The first book I have ever written is the biography of my great great granfather, Ferdinand Hahn, a German missionary in Chota Nagpur from 1868-1910. My family in American had little to no memory of him. My research of this forgotten ancestor, led me to learn of the story of the Adivasi and Christians of Chota Nagpur. And in this biography I write to preserve the heritage of both my ancestors and the Adivasi Christians. The book is completed and I have submitted to publishers, hoping that it will be published in 2019.
Many stories are forgotten and many sources of heritage are slipping away. However, I found that it is possible to piece the story of a forgotten past together through storytelling. Storytelling, is an interpretation of a few facts. It pieces together little snippets of material to make a beautiful whole, like a quilt. A good story is an authentic story, not necessarily a factual story. In my writing I fill in the holes where facts were not found, based on my interpretation of the facts that were found. I not only understand, but hope that as more information is unearthed, as more stories about the same facts are told, my story will change.
I was not a writer, through this process I have become one. I was never good with grammar and language, though I loved to read. Through writing I have come to understand language better, and have improved my writing style. I wish to encourage people to write and write often to grow their skill.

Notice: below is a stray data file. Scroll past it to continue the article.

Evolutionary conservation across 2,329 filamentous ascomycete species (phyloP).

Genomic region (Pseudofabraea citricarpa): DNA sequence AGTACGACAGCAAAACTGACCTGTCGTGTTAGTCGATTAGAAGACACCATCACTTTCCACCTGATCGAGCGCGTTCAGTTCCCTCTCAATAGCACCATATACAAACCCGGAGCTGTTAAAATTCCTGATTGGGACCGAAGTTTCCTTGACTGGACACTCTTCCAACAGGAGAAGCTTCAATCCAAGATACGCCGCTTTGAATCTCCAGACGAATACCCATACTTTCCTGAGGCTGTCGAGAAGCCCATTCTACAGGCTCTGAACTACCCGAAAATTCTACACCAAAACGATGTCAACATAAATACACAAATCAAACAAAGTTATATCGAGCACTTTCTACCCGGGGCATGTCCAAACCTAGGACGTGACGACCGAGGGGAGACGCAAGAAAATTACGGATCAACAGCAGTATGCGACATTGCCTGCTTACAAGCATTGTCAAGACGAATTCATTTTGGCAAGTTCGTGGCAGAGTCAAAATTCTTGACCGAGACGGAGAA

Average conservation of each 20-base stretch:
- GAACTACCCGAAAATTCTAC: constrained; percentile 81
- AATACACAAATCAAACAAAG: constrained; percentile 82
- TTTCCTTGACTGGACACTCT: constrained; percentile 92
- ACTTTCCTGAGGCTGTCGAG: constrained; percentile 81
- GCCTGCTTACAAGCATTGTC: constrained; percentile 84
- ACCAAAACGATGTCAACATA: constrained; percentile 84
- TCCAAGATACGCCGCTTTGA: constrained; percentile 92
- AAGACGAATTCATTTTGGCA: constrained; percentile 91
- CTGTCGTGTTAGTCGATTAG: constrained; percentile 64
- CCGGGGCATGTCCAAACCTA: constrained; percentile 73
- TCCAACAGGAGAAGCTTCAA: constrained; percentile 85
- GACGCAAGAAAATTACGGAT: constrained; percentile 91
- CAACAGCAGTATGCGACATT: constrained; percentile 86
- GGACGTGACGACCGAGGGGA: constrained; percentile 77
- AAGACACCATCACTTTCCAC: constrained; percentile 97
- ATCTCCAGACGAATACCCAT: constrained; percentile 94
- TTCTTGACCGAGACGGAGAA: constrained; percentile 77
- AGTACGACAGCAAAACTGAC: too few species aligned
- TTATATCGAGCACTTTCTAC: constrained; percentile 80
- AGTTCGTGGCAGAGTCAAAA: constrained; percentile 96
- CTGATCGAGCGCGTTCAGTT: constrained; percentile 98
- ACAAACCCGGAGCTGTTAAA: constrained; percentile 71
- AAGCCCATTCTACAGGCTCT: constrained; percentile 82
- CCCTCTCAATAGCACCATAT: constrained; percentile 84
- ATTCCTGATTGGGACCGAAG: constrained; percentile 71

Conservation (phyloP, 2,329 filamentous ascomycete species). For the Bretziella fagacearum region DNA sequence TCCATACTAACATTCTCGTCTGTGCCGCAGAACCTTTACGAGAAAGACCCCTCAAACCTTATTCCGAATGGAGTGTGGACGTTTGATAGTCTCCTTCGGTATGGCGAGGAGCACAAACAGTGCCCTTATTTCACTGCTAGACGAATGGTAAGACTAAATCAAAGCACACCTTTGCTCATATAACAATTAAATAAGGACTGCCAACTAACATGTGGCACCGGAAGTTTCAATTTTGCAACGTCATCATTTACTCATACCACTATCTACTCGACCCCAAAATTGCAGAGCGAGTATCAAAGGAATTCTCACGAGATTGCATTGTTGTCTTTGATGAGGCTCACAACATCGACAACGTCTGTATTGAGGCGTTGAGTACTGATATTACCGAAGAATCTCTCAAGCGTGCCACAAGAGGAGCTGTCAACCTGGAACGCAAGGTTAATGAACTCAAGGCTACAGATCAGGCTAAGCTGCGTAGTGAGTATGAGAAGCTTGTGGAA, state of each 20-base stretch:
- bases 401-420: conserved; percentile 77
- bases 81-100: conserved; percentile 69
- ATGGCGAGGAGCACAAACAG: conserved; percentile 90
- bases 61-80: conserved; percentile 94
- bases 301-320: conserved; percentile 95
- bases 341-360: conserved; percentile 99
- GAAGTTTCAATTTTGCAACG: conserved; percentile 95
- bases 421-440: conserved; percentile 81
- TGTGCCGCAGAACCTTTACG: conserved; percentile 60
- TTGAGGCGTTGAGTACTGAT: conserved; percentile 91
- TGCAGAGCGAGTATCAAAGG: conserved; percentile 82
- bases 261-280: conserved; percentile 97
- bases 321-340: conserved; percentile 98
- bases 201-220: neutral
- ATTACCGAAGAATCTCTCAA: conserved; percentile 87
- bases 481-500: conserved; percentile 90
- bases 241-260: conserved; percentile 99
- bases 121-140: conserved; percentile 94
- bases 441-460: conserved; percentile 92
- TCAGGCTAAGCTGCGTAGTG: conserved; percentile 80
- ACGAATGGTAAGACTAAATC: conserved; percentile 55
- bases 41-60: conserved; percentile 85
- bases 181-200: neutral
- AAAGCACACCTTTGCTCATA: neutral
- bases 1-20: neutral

However, I also recognize that writing is not the only way to tell stories. There are those who like to tell stories, but hate writing. There are many who tell stories through poetry, song, dance, art and even food and dress. The Gonds have been telling their tribal stories through folk art; the Siddis tell their story through quilting. The Adivasi of Chota Nagpur (eastern India) tell stories through dance and song. Mahasweta Devi told the story of a people through the bow and arrow in her work ‘Choti Munda’s Arrow.” All these elements of culture can be incorporated into storytelling. Many of us have learned stories of our family in the kitchen, watching our grandmother cook, or working along side our fathers, or playing games with other children, or finding an old tree. Everywhere there are stories.
Who is the story teller in your family/village/clan/neighborhood? In my family it was my dad who was the storyteller. He tells over and over again stories from his life, as well as folk tales. When my mother was alive they use to argue about the details of the life stories. Through their different perspectives of the same story we children gained a bigger picture of what happened, about who our parents were and what mattered to them. And I am sure we still came up with different interpretations of the same story. As I was writing the biography, my father has been my primary editor. If the story resonated with him as authentic I felt that I was on the right track. I am now in search of other readers with different perspectives to find out how the story resonates with them. This is the true measure of the authenticity of a story.